Cyborg in Cinema
The online journal 'Jura Gentium Cinema' (www.jgcinema.com) is seeking articles (3,000-4,000 words) for a special issue on the 'Cyborg in Cinema.'
What defines a cyborg is its hybrid condition: a combination of biological and technological components. The history of cinema has depicted cyborgs in many ways and in many genres (especially science fiction and horror), frequently mixing them (due to their constitutive ambiguity) with aliens, mutants, androids, clones, homunculi, robots and monsters. Contemporary reflection on these beings and their boundaries, and how we could all be cyborgs today, as suggested by biologist Donna Haraway in her "Cyborg Manifesto," has found its way to the screen and opened up a debate that goes beyond science fiction and mainstream cinema. Cyborgs have become a metaphor for discussions of ethics, biopolitics, gender, migration, medicalization and digitalisation along with classic discussions on the opposition of nature and culture and the limits of man.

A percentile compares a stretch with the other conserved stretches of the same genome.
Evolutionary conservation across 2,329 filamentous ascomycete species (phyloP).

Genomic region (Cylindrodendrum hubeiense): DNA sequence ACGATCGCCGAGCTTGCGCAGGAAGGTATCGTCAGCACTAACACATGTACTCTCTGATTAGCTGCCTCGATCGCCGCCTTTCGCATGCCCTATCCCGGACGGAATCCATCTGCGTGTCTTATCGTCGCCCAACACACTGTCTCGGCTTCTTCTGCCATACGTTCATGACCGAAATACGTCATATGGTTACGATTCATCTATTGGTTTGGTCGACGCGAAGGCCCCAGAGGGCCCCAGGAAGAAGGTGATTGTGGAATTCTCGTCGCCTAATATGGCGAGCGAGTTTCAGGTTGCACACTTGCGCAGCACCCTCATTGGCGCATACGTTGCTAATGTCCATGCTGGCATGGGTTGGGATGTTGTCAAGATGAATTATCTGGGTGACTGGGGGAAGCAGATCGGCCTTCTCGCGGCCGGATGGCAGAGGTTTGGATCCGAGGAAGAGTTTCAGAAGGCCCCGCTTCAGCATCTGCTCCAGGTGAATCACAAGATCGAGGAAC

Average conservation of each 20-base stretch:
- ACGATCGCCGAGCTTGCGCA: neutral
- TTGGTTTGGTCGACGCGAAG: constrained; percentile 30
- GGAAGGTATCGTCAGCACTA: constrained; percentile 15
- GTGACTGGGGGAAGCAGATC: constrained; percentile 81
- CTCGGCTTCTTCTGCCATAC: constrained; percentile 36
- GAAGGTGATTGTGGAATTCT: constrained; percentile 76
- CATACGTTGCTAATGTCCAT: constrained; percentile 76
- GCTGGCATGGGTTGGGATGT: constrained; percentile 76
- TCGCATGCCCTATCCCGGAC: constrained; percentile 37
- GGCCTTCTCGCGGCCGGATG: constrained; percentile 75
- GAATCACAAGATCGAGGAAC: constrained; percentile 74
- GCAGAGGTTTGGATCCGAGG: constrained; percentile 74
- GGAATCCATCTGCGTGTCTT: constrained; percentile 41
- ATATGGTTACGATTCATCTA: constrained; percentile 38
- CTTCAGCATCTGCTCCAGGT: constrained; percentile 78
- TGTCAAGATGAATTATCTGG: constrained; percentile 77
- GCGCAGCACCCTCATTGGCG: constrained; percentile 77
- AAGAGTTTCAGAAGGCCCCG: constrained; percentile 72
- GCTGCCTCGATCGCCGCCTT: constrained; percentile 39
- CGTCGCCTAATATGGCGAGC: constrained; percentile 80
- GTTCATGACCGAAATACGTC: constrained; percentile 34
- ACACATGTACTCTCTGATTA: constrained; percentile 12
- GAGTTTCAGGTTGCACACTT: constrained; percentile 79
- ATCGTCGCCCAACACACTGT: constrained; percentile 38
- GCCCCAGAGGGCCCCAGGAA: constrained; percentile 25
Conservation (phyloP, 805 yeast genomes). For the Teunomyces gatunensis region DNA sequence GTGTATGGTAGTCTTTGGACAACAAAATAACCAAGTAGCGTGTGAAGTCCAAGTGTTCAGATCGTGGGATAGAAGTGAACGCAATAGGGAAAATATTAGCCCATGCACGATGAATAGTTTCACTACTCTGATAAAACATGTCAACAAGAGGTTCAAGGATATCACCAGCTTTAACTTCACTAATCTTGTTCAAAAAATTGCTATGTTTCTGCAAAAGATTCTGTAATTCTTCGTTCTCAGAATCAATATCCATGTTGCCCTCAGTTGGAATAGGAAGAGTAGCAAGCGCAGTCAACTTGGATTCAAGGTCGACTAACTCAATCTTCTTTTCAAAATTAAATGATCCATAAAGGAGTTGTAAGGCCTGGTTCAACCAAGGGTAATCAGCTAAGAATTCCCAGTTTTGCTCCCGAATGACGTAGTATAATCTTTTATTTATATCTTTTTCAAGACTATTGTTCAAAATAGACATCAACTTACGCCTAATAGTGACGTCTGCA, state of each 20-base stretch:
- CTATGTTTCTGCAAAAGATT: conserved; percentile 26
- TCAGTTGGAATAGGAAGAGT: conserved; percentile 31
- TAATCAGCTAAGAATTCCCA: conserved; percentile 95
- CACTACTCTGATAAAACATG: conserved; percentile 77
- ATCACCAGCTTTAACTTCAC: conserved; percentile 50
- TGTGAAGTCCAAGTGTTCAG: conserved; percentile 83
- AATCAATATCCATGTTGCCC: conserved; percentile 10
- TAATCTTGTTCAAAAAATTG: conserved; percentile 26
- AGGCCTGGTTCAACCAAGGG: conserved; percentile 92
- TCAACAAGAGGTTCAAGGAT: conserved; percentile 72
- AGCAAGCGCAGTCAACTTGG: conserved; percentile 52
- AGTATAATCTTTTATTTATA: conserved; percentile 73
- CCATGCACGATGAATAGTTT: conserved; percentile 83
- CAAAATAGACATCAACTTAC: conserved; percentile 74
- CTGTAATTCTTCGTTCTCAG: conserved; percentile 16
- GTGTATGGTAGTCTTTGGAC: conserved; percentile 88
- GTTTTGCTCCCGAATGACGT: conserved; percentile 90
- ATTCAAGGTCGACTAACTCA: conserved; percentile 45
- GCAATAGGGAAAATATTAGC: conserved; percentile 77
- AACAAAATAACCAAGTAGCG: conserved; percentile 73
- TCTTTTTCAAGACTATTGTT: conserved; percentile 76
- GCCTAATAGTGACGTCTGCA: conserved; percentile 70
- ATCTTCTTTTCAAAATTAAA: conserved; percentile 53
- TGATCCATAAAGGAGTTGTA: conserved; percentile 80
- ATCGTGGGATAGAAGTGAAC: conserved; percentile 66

This dossier calls for papers that promote critical scholarship on the topic of cyborgs in cinema as well as short theoretical essays or polemical pieces addressing the issue.
Proposals may include, but are not limited to the following topics and areas:
• Ontology of the cyborg: blurring the line between the organic and the mechanic
• The technical eye: cyborg perception
• The science fiction's cyborg and non-fictional cyborg: the intervened body
• The limits of the cyborg: aliens, mutants, clones, homunculi, robots, golems, and other monsters in relation to technology
• Cyborg and society: inclusion and exclusion
• The cyborg rebellion against its master's will
Contributions are welcome in English, Spanish, French, and Italian.
Complete drafts should be sent by November 15 to:
Andrea Torrano : firstname.lastname@example.org
Agustin Berti : email@example.com